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An 40Ar/39Ar geochronology on a mid-Eocene igneous event on the Barton and Weaver peninsulas

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An 40Ar/39Ar geochronology on a mid-Eocene igneous event on the Barton and Weaver peninsulas
Lee, Jong Ik
Xiang-Shen Zheng
Noreen Evans
Ri-Xiang Zhu
Fei Wang
Choe, Won Hie
Geochemistry & Geophysics
40Ar/39Ar geochronology; Antarctic; delamination; geodynamics; igneous event
Issue Date
AGU and the Geochemical Society
Lee, Jong Ik, et al. 2009. "An 40Ar/39Ar geochronology on a mid-Eocene igneous event on the Barton and Weaver peninsulas". Geochemistry Geophysics Geosystems, 10(12): 1-29.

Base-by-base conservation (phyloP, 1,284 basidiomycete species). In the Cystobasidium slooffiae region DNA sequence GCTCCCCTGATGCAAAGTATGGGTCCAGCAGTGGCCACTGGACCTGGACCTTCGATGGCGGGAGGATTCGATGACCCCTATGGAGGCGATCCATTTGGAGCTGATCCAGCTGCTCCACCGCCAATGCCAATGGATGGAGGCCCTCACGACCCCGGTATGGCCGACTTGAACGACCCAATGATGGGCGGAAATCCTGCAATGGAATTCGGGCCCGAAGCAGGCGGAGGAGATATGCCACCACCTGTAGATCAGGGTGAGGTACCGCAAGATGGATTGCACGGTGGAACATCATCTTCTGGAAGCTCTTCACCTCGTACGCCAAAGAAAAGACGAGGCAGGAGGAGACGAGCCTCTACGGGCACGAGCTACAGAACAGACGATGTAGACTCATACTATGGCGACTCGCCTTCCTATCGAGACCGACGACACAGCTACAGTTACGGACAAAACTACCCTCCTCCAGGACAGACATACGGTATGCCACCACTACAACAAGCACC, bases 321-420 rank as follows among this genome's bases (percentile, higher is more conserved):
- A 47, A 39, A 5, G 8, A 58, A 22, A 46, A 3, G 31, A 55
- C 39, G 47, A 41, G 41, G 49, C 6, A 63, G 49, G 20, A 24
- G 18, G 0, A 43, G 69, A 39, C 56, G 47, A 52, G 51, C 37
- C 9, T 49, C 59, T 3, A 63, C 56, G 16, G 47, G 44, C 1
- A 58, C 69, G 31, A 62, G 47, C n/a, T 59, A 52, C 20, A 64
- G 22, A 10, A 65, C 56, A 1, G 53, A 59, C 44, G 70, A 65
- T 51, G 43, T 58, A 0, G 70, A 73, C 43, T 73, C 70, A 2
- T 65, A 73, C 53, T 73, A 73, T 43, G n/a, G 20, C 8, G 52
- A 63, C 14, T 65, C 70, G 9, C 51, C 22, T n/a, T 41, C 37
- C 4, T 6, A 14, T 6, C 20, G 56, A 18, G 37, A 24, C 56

The genesis of basaltic to andesitic lavas, mafic dikes, and granitoid plutons composing the subaerial cover on the Barton and Weaver peninsulas, Antarctica, is related to arc formation and subduction processes. Precise dating of these polar rocks using conventional 40Ar/39Ar techniques is compromised by the high degree of alteration (with loss on ignition as high as 8%). In order to minimize the alteration effects we have followed a sample preparation process that includes repeated acid leaching, acetone washing, and hand picking, followed by an overnight bake at 250°C. After this procedure, groundmass samples can yield accurate age plateaus consisting of 70%?100% of the total 39Ark released using high­resolution heating schedules. The different rock types studied on the Barton and Weaver peninsulas yielded almost coeval ages, suggesting a giant igneous event in the Weaver and Barton peninsulas at 44.5 Ma. A compilation of newly published ages indicate that this event took place throughout the whole South Shetland Islands, suggesting a dynamic incident occurred at this stage during the arc evolution history. We related this igneous event to a mantle delamination mechanism during Eocene times. The delamination process began at ∼52 Ma, and the resultant upwelling of asthenosphere baffled the subduction of Phoenix plate, causing an abrupt decrease in convergence rate. Then multiple magmatic sources were triggered, resulting in a culminating igneous activity during 50?40 Ma with a peak at ∼45 Ma along the archipelago. The delamination also caused the extension regime indicated by the dike swarm, plugs and sills all over the archipelago, and the uplift of Smith metamorphic complex and Livingston Island. Delamination process may have finished at some time during 40?30 Ma, leaving a weak igneous activity at that stage and thereafter. The convergence rate then recovered gradually, as indicated by the magnetic anomaly identifications. This model i
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